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CSS Animations with only one keyframe

This is a very quick tip, about a pet peeve of mine in almost every CSS animation I see. As you may know, I’m a sucker for reducing the amount of code (as long as it remains human readable of course). I demonstrated a very similar example in my “CSS in the 4th dimension” talk, but I recently realized I never blogged about it (or seen anyone else do so).

Lets assume you have a simple animation of a pounding heart, like so:

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Hacking lookahead to mimic intersection, subtraction and negation

Note: To understand the following, I expect you to know how regex lookahead works. If you don’t, read about it first and return here after you’re done.

I was quite excited to discover this, but to my dismay, Steven Levithan assured me it’s actually well known. However, I felt it’s so useful and underdocumented (the only references to the technique I could find was several StackOverflow replies) that I decided to blog about it anyway.

If you’ve been using regular expressions for a while, you surely have stumbled on a variation of the following problems:

  • Intersection: “I want to match something that matches pattern A AND pattern B”
    Example: A password of at least 6 characters that contains at least one digit, at least one letter and at least one symbol
  • Subtraction: “I want to match something that matches pattern A but NOT pattern B”
    Example: Match any integer that is not divisible by 50
  • Negation: “I want to match anything that does NOT match pattern A”
    Example: Match anything that does NOT contain the string “foo”

Even though in ECMAScript we can use the caret (^) to negate a character class, we cannot negate anything else. Furthermore, even though we have the pipe character to mean OR, we have nothing that means AND. And of course, we have nothing that means “except” (subtraction). All these are fairly easy to do for single characters, through character classes, but not for entire sequences.

However, we can mimic all three operations by taking advantage of the fact that lookahead is zero length and therefore does not advance the matching position. We can just keep on matching to our heart’s content after it, and it will be matched against the same substring, since the lookahead itself consumed no characters. For a simple example, the regex /^(?!cat)\w{3}$/ will match any 3 letter word that is NOT “cat”. This was a very simple example of subtraction. Similarly, the solution to the subtraction problem above would look like /^(?!\d+[50]0)\d+$/.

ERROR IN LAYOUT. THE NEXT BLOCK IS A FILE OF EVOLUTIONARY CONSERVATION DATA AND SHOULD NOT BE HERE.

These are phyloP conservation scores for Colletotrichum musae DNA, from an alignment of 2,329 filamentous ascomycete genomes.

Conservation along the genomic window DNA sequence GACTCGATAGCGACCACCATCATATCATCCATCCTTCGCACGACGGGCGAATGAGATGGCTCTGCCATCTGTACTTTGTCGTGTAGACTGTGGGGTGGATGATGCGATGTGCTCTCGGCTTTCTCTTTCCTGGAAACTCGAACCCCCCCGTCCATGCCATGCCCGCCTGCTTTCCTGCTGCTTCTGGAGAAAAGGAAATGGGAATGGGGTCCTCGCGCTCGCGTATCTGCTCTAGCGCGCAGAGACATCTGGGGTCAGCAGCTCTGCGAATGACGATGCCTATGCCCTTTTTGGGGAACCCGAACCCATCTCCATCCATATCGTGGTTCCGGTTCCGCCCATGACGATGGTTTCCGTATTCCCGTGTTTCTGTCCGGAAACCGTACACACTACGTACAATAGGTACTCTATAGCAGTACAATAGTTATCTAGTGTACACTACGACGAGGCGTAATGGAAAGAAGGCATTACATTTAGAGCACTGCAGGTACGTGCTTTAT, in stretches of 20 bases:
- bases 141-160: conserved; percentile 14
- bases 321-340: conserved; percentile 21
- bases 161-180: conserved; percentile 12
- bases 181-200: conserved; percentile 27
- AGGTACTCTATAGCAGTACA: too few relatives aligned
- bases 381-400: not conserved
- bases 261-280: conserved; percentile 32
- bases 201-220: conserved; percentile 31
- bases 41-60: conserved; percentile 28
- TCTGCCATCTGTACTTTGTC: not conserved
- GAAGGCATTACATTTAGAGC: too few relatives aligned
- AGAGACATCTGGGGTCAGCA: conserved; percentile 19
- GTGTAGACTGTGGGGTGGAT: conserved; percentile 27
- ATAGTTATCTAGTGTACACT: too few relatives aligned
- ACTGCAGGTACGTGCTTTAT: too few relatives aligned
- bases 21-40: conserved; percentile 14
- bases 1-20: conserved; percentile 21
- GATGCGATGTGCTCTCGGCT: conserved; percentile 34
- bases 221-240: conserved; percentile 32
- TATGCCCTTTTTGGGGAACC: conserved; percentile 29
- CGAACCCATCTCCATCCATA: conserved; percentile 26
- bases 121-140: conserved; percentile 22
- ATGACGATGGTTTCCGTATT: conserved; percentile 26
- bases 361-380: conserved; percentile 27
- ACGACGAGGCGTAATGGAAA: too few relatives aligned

For intersection (AND), we can just chain multiple positive lookaheads, and put the last pattern as the one that actually captures (if everything is within a lookahead, you’ll still get the same boolean result, but not the right matches). For example, the solution to the password problem above would look like /^(?=.*\d)(?=.*[a-z])(?=.*[\W_]).{6,}$/i. Note that if you want to support IE8, you have to take this bug into account and modify the pattern accordingly.

Negation is the simplest: We just want a negative lookahead and a .+ to match anything (as long as it passes the lookahead test). For example, the solution to the negation problem above would look like /^(?!.*foo).+$/. Admittedly, negation is also the least useful on its own.

There are caveats to this technique, usually related to what actually matches in the end (make sure your actual capturing pattern, outside the lookaheads, captures the entire thing you’re interested in!), but it’s fairly simple for just testing whether something matches.

Steven Levithan took lookahead hacking to the next level, by using something similar to mimic conditionals and atomic groups. Mind = blown.

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Text masking — The standards way

As much as I like .net magazine, I was recently outraged by their “Texturizing Web Type” article. It features a way to apply a texture to text with -webkit-mask-image, presenting it as an experimental CSS property and misleading readers. There are even -moz-, -o- and -ms- prefixes for something that is not present in any specification, and is therefore unlikely to ever be supported by any non-WebKit browser, which further contributes to the misdirection. A while back, I wrote about how detrimental to our work and industry such proprietary features can be.

A common response to such complaints is that they are merely philosophical and who cares if the feature works right now and degrades gracefully. This argument could be valid for some cases, when the style is just a minor, gracefully degrading enhancement and no standards compliant alternative is present (for example, I’ve used ::-webkit-scrollbar styles myself). However, this is not the case here. We have had a standards compliant alternative for this for the past 11 years and it’s called SVG. It can also do much more than masking, if you give it a chance.

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Pure CSS scrolling shadows with background-attachment: local

A few days ago, the incredibly talented Roman Komarov posted an experiment of his with pure CSS “scrolling shadows”. If you’re using Google Reader, you are probably familiar with the effect: